GE Wind, Flying High, Fears Hard Landing

Apparently the 1.6-100 isn’t meant for every location, however: In a small deal out of Iowa, GE said 180 “community members” bought shares in eight 1.6-82.5 turbines that will provide a total of 12.6 MW for community wind initiatives. Two of the turbines are already in place in rural southwestern Iowa, with six more set to go in, scattered around the region.

GE, wind turbines, iowa

image via Open Energy Info

The investor group, Green Energy Farmers, are taking advantage of a number of incentives for wind development, according to GE. The company said  Iowa offers a 10-year tax credit for small wind power projects that generate less than 2.5 MW (all the turbines going in are under that size). In addition, local counties where the projects are being built offer property tax incentives for the first seven years.

In all, GE said, each turbine will reap benefits from tax credits, land lease royalty payments, property taxes and dividends adding up to about $1 million every year for 10 years. “All of the financial benefits, in addition to the shareholders’ annual dividends, go back to the community, underscoring one of the critical advantages of the projects for the area,” GE said.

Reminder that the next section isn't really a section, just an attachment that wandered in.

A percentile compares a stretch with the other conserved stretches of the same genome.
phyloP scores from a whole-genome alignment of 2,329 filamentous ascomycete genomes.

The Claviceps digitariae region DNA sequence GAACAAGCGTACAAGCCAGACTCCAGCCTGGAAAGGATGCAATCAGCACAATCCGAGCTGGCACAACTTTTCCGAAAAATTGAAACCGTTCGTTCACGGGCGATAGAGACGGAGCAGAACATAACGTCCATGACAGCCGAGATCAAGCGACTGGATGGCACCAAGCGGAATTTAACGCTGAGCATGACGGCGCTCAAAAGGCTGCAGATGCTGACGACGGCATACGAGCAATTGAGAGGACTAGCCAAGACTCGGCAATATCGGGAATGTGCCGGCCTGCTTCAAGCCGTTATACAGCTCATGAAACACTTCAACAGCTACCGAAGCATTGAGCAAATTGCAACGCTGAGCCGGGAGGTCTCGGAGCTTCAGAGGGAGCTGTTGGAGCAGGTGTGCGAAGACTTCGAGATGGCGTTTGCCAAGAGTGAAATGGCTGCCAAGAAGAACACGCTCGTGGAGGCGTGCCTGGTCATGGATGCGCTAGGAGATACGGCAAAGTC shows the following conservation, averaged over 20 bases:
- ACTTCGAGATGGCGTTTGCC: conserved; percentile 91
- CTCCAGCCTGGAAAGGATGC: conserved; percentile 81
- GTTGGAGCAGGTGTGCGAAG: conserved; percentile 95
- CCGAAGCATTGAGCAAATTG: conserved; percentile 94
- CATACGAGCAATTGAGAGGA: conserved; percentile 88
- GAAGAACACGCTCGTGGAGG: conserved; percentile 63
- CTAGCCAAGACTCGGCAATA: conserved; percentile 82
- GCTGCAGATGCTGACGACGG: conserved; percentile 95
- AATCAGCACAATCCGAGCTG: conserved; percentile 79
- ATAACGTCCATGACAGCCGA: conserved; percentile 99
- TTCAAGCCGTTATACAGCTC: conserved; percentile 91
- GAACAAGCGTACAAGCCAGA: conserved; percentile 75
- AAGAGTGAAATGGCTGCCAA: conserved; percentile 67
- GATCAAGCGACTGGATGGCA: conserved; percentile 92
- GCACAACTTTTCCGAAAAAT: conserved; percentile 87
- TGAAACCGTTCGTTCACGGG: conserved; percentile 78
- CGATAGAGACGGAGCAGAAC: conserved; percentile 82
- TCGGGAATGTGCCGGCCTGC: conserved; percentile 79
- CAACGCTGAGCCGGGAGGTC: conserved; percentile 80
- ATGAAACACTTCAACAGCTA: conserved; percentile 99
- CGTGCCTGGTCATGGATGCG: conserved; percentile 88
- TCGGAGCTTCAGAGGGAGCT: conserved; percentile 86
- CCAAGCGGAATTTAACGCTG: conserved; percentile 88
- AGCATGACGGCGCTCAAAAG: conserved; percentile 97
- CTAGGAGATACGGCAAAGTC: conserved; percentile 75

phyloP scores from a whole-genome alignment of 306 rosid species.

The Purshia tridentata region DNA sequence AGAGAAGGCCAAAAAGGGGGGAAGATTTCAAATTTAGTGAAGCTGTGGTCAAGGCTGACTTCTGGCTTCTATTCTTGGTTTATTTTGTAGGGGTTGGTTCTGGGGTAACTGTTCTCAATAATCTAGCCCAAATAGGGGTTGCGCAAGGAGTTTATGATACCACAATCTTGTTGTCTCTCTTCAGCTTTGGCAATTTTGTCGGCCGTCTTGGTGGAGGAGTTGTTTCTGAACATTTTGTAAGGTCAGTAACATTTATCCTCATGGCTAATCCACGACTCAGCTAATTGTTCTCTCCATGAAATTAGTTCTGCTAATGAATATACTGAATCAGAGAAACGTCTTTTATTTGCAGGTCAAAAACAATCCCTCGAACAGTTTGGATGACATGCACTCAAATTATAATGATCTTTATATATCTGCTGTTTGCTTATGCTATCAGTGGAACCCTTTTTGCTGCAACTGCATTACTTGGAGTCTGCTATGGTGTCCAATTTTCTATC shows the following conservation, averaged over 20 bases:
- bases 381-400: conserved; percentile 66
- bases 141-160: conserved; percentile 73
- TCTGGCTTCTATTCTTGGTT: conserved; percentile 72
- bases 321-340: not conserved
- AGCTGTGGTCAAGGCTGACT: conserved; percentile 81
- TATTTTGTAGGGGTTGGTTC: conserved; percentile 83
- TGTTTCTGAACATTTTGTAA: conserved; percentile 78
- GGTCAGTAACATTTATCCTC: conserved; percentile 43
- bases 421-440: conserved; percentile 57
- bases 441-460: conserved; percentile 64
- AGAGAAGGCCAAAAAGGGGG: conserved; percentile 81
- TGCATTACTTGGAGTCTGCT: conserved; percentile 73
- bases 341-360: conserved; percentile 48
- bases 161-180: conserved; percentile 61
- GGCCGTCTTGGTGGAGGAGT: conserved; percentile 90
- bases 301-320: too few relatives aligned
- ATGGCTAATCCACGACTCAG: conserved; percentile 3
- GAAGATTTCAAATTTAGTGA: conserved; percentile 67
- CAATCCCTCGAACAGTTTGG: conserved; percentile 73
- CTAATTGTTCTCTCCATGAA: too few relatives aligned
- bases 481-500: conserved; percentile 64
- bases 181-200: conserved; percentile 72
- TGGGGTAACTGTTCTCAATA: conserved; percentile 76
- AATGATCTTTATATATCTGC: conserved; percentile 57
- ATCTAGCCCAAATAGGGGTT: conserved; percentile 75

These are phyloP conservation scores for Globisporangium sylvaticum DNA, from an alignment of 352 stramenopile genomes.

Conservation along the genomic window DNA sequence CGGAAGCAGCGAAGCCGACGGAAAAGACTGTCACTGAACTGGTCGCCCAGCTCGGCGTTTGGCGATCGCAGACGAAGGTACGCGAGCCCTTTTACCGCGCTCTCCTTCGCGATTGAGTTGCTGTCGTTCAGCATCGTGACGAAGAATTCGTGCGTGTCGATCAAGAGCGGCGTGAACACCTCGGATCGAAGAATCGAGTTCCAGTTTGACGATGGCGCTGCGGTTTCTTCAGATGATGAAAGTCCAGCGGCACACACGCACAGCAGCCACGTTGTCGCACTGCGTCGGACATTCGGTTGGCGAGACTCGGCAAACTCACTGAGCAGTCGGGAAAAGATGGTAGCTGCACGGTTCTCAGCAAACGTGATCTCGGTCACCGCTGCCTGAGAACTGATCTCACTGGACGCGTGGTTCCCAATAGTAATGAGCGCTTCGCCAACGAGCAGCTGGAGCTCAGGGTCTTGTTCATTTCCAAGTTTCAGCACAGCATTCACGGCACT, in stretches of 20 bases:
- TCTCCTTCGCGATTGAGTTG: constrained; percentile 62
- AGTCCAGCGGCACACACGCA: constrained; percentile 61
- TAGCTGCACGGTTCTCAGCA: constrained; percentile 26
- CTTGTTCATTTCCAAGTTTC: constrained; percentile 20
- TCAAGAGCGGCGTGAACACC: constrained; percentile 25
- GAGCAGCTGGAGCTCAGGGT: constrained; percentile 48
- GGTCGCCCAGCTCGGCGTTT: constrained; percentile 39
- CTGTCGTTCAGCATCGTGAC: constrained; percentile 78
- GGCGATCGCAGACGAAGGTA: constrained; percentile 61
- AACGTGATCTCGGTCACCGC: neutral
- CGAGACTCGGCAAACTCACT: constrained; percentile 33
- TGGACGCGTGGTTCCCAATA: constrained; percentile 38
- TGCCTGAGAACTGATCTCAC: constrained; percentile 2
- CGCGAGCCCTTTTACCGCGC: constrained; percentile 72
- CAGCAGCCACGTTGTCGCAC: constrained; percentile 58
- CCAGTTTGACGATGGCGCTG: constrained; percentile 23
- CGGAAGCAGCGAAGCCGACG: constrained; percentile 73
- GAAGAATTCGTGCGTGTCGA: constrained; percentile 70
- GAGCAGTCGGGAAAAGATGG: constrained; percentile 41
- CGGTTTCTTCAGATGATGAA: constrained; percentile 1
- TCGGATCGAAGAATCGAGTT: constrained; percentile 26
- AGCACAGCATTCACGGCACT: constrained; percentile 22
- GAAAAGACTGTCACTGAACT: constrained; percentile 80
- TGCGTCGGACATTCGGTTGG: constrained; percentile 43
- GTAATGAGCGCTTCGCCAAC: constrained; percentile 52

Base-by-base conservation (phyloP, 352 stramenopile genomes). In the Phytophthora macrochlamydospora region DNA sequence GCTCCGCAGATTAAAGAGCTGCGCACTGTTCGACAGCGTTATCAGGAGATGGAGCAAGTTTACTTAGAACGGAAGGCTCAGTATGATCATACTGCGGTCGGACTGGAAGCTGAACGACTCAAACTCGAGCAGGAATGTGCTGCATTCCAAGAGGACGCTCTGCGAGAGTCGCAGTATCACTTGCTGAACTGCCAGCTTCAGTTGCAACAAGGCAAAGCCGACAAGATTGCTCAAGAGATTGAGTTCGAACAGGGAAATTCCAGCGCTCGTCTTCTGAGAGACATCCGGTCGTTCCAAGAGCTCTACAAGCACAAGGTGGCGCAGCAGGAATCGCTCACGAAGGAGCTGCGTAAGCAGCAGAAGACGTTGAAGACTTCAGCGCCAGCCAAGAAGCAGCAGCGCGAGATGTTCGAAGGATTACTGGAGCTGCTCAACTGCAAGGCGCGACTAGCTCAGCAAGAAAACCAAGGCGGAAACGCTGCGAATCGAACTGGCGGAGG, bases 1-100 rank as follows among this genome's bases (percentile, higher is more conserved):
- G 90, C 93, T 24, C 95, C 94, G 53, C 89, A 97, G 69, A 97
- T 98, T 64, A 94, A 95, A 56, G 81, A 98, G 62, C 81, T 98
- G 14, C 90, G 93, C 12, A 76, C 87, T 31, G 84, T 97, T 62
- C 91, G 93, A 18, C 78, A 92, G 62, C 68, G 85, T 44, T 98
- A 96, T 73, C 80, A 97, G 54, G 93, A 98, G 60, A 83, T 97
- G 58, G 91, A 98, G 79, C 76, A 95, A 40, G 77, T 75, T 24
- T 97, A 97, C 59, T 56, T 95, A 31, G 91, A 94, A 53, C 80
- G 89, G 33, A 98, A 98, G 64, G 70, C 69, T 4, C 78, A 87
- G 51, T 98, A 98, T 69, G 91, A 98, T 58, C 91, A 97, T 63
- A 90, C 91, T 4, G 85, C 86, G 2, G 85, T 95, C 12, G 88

Iowa is second only to Texas in wind energy with 4,495 MW installed capacity, but wind’s role in its economy extends beyond that. It’s the nation’s leader in wind energy jobs, GE said, with nine manufacturing companies and some 200 additional companies in the wind power supply chain. Here’s hoping most of them are still in business a year from now.

Pete Danko is a writer and editor based in Portland, Oregon. His work has appeared in Breaking Energy, National Geographic's Energy Blog, The New York Times, San Francisco Chronicle and elsewhere.

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